Geneva - Ambassador of Morocco to the UN in Geneva, Omar Hilale blasted Algeria on Tuesday for posing as an observer in the dispute over the Sahara at the Human Rights Council, describing the attitude as "the lie of the century."
Geneva – Ambassador of Morocco to the UN in Geneva, Omar Hilale blasted Algeria on Tuesday for posing as an observer in the dispute over the Sahara at the Human Rights Council, describing the attitude as “the lie of the century.”
“The Algerian ambassador claims that his country is an observer in the Moroccan Sahara issue. With due respect to the Algerian Ambassador, this is the lie of the century,” said Mr. Hilale, who was allowed the right of reply to the intervention of the Algerian diplomat during the general debate of the Council in Geneva.
The Algerian ambassador made, earlier in the day, a statement devoted entirely to the Moroccan Sahara, accusing Morocco of “daily human rights abuses” in its southern provinces.
“Which country created the Polisario? Algeria. which country hosts the Polisario? Algeria. Which country funds the Polisario? Algeria. Which country arms the Polisario? Algeria,” noted the Moroccan ambassador.
Mr. Hilale also questioned the funding sources of the diplomatic campaign led by the Polisario and the activities of pro-polisario NGOs in Geneva.
“The job is done by the Algerian diplomats, as we can all see in the corridors of the Palais des Nations,” the Headquarters of the UN.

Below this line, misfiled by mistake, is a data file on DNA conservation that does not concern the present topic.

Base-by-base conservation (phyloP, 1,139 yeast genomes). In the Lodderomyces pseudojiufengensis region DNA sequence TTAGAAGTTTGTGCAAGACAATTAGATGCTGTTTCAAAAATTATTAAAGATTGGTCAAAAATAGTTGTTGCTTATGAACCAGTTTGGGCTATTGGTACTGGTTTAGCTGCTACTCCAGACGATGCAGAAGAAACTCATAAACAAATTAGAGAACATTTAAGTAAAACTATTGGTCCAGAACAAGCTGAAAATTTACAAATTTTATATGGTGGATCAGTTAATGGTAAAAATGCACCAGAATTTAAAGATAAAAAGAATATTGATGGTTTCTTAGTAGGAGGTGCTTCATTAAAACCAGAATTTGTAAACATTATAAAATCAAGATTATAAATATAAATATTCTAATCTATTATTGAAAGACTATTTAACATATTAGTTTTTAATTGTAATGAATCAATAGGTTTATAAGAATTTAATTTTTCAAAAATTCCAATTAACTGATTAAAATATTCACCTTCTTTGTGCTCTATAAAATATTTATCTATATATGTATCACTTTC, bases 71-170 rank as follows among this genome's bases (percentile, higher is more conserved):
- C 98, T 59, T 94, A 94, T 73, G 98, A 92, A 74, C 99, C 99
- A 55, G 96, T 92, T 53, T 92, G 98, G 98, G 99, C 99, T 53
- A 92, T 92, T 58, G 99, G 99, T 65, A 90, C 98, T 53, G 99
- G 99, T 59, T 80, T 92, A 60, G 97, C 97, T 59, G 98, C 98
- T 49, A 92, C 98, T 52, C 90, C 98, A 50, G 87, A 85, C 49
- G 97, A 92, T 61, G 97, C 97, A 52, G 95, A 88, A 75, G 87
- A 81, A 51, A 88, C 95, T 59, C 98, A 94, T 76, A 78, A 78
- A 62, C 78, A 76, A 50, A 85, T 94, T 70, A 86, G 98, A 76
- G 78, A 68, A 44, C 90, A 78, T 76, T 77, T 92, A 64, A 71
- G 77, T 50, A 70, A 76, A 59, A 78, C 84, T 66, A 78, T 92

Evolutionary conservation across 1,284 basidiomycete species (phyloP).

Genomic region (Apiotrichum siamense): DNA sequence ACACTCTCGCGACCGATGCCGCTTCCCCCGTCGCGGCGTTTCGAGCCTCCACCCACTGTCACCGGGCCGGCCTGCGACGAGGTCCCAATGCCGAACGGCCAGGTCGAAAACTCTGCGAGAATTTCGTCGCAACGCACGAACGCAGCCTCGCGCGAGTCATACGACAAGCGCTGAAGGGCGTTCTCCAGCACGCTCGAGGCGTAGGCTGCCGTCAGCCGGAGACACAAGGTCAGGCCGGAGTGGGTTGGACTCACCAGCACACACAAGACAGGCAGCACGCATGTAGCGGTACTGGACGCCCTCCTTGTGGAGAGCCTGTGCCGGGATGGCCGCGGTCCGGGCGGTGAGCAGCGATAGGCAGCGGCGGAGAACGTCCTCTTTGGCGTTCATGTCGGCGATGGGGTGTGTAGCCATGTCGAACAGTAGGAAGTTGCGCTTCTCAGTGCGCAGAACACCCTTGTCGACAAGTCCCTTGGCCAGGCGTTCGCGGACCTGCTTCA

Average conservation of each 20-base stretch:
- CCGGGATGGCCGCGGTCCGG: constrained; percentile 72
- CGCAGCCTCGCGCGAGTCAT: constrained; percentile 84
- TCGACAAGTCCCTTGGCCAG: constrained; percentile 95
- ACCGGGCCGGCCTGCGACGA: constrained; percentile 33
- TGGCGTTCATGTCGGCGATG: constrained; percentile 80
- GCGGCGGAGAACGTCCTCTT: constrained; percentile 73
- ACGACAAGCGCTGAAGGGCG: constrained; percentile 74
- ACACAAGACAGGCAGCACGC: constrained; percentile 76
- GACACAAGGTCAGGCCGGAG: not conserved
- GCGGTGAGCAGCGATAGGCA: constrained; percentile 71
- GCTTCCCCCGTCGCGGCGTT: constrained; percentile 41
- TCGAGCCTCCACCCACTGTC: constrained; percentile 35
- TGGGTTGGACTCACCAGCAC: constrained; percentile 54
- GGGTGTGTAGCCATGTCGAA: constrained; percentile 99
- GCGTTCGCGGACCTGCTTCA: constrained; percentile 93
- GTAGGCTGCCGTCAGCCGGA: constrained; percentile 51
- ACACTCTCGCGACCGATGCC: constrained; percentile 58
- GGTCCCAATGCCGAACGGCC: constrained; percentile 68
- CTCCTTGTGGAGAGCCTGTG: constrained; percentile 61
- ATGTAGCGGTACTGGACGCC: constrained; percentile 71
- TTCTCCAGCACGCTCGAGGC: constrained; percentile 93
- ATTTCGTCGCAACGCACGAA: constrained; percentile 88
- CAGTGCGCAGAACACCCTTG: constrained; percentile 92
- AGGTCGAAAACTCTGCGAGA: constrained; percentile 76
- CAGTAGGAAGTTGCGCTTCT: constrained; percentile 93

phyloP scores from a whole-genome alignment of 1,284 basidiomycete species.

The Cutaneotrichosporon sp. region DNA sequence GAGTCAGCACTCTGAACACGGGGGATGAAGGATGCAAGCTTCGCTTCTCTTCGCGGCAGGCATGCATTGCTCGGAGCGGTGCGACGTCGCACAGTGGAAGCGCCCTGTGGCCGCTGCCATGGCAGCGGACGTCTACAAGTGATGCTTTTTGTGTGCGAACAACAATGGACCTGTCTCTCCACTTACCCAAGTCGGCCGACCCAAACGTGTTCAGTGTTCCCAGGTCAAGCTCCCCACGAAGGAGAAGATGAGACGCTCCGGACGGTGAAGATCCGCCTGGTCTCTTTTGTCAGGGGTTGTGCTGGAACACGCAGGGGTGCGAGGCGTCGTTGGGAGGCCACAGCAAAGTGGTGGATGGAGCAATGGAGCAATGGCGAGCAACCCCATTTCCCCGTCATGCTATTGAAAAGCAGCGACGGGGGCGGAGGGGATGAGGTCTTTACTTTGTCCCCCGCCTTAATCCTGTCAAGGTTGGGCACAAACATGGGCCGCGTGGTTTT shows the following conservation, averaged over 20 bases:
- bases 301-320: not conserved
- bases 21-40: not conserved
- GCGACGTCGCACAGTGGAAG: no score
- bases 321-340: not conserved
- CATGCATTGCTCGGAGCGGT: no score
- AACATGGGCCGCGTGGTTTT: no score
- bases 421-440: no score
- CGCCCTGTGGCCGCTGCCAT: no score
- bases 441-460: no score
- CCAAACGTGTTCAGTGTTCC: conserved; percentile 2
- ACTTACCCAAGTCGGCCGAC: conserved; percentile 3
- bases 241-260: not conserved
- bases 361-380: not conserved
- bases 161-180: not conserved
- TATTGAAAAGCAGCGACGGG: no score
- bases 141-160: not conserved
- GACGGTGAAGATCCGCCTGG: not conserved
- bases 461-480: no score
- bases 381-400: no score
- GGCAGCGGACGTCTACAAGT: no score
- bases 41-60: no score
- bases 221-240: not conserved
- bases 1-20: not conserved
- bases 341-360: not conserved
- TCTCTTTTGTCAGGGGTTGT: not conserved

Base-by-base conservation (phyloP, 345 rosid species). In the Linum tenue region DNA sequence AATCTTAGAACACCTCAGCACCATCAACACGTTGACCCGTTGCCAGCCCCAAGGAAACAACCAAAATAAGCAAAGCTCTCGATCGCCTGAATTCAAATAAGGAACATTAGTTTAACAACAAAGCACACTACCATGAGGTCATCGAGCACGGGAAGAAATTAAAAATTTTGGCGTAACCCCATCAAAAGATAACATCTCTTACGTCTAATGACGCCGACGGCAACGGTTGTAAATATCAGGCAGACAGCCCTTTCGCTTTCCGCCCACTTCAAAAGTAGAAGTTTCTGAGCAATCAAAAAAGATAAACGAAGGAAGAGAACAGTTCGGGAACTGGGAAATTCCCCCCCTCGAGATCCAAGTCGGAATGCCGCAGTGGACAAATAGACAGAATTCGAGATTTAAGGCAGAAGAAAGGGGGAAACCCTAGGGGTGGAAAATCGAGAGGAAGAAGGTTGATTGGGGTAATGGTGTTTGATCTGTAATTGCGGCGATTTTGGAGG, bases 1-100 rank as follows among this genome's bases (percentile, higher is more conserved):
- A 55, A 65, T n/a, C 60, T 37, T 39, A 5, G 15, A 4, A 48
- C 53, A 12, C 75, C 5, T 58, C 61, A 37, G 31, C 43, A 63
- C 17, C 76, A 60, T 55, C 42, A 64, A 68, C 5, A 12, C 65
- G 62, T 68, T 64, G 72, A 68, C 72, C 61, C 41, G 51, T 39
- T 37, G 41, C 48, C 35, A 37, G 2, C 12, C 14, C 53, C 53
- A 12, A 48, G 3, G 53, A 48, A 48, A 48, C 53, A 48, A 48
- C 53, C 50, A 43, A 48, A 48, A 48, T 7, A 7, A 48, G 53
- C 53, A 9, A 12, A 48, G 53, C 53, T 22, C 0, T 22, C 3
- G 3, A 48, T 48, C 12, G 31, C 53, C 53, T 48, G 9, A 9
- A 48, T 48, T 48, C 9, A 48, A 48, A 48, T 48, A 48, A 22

“With regard to the situation in the Moroccan Sahara and no offense to the Algerian ambassador, cities and their inhabitants live peacefully, go quietly about their economic, social, cultural and political activities,” noted Hilale.
This is not the case, he added, in the Algerian city of Ghardaya that looks more like a battlefield with burned houses, looted shops, persecuted people, and its social and religious components manipulated.
He quoted the statement made by a resident of the city for a European television which said that “Ghardaya is worse than Aleppo in Syria.”
“No offense to the Algerian ambassador, the Moroccan Sahara is open to foreign visitors, governments, parliaments, NGOs, and journalists,” said the diplomat, wondering if Algeria can do the same.
“I doubt it because the Special Rapporteur on torture has been waiting a decade to be able to travel to Algeria,” he said.